For me, it feels a bit like living in Psalm 137.  The Hebrews in exile cried out,  “How can we sing the Lord’s song in a foreign land?”   How can we celebrate a day that brings us pain and stresses us out?   In Brian McLaren’s book Naked Spirituality, an example given of God’s love was the mother who takes her child’s drawing and loves it, no matter what it looks like, and hangs it on the refrigerator for all to see for decades to come. (pg 80) For me, that was a bad example - because my mother took those childish drawings and pointed out what was wrong with them.  This was typical of our relationship.  She has been gone 26 years now, and I am finally beginning to heal from my anger and resentments.  Likewise, I am childless, not by choice, and because I was raised to believe that as a woman my primary job in life is to have and raise children, questions about children can be painful.  It’s better today, but  still painful.  Until I began serving a church I was able to stay at home on Mother’s Day and avoid the pain entirely, but that’s no longer an option for me.  So I have begun to heal, and I am grateful for that - I am grateful that God put me in a situation where I had no choice but to seek healing.  This Mother’s Day, I wear my mother’s pearls, in remembrance.  This Mother’s Day, I celebrate with the families who are engaged in joyful celebration, while also grieving with those for whom today is filled with pain.  

A Public Service Announcement:  Regardless of what I was taught growing up, being a mother is not necessarily the most important thing a woman can do.  Many women are mothers and are really good at it and should be celebrated today and every day.  Others are not - their gifts lie elsewhere.  So please, if you are tempted to try to make childless women “feel better” by telling them all the ways in which they are mother-like, know that this is not necessarily helpful or welcome. For some women I know, it just makes the pain worse.  So, please don’t do that.   (Unless you are telling them what a great Pet Mom they are.  You can always do that.)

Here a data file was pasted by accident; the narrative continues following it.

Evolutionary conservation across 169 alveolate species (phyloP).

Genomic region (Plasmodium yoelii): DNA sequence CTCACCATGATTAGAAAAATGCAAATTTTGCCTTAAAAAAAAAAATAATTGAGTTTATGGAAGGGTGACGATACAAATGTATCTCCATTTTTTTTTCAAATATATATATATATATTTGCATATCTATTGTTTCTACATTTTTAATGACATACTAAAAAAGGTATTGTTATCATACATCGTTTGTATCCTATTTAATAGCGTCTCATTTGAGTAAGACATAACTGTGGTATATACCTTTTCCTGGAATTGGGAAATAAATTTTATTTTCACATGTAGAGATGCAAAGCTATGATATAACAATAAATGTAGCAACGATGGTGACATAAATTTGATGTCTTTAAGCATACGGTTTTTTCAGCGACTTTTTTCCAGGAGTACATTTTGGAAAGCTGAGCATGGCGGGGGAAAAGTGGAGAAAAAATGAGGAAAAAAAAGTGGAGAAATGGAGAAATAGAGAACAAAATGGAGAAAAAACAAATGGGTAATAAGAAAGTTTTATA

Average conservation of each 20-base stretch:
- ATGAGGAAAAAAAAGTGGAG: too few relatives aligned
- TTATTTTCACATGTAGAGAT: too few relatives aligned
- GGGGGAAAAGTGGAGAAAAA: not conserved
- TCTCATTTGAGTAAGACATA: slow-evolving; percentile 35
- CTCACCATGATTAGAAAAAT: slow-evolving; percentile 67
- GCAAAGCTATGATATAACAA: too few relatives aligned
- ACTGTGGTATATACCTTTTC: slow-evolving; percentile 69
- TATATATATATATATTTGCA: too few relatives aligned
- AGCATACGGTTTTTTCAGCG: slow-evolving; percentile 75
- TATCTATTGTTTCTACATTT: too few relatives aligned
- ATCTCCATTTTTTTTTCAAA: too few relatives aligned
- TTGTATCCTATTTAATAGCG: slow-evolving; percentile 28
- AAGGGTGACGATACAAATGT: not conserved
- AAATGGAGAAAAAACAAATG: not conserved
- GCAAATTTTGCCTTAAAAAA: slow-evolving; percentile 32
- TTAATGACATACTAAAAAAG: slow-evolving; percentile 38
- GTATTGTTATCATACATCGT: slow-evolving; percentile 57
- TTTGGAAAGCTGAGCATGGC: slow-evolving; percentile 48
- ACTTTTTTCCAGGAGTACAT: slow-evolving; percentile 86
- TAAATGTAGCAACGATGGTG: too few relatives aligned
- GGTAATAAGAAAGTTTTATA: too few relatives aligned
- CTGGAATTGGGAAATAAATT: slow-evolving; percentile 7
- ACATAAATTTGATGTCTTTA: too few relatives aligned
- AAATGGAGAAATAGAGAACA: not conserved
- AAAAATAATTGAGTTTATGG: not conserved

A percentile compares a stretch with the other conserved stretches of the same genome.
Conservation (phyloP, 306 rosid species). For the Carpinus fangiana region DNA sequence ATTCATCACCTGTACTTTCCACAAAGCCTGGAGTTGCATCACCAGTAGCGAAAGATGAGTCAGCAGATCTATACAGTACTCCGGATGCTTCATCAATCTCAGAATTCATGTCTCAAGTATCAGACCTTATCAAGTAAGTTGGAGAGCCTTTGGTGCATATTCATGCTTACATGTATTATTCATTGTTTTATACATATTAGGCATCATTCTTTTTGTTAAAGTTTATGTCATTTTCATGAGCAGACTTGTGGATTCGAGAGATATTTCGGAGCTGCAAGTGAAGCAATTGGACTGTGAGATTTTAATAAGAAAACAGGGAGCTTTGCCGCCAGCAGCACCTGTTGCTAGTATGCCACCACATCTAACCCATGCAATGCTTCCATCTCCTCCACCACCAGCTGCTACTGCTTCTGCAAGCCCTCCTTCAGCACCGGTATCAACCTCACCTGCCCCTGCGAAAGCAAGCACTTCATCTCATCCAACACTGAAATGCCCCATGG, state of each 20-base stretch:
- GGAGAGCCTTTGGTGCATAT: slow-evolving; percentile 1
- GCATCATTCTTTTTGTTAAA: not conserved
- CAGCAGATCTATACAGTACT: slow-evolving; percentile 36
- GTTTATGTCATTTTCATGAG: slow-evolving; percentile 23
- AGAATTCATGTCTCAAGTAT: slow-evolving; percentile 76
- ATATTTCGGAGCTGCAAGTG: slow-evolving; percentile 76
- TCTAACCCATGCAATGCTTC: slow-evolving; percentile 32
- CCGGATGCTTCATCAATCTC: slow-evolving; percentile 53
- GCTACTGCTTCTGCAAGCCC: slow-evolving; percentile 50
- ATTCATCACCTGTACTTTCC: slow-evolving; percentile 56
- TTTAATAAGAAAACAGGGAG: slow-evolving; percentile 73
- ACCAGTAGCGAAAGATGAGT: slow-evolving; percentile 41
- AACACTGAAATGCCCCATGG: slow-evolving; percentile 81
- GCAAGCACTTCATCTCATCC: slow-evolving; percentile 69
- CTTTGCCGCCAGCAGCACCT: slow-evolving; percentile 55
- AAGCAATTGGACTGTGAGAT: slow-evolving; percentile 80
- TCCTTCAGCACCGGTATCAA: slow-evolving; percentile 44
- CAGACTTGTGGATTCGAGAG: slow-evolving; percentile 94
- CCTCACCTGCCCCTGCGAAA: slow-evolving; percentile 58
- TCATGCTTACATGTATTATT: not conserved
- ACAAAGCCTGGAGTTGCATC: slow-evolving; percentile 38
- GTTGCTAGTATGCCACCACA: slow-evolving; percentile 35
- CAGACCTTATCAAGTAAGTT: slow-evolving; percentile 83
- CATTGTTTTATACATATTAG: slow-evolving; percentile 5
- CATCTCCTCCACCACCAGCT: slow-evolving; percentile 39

I think the disciples must also have been living in a “How can we sing the Lord’s song in a foreign land”  moment.  After all, they had just said goodbye to Jesus, their Lord, who had been dead and then returned and now is gone again, gone for good this time, but still alive . . . I mean, they watched him go up into the sky to be with the Father.  He left them behind.  I’m sorry, but that just had to be totally stressful and crazy-making.  Yet they are celebrating.  They worshipped him and went home in joy and celebration, and they spent all their time in the Temple blessing God.    

Not just praising God, but blessing God . . . not asking to be blessed by God, but blessing God.   It seems a bit odd, perhaps, because when we ask God for blessing we are seeking to be strengthened and helped and made better in some way.  Obviously, humans cannot make God stronger or better.  But humans can say things to God that indicate that God is blessed - we can magnify God’s name.  We can exalt God, and speak God’s name with gratitude and admiration.  So this is what the disciples did.  For all the days from the time when Jesus ascended into heaven, they went to the Temple and raised their voices in acclamation of God’s greatness and grace.
Remember that these were people who were fearful when Jesus died. These were people who, until Jesus appeared to them after the resurrection, hid away for fear that they, too, would be taken and killed.  The day has not yet come when the Holy Spirit would fall upon them - that’s next week.  But here they are, fearless, in the most public place in Jerusalem, the Temple, every day, lifting up their voices in joyful celebration of what and who God is.   Not worrying about whether someone might recognize them as having been with Jesus. They went to the Temple daily, telling God - and everyone else present - how awesome and wonderful God is.   They obeyed Jesus’ final instructions, to call for humanity’s repentance and to proclaim God’s forgiveness, beginning in Jerusalem - and they began that work by blessing God, daily, out loud, in the Temple in Jerusalem.   We cannot be in the Temple - or the church - all day every day to praise God.  But we can lift up God’s name in praise where ever we might be.  We can bless God and glorify him with our hearts and our lips, all the days of our lives.  For our God is an awesome God, and worthy of all praise.  

Let us join with the disciples in worshipping our Lord, Jesus the Christ.   Please stand and sing with me, “Come, Christians, Join to Sing.”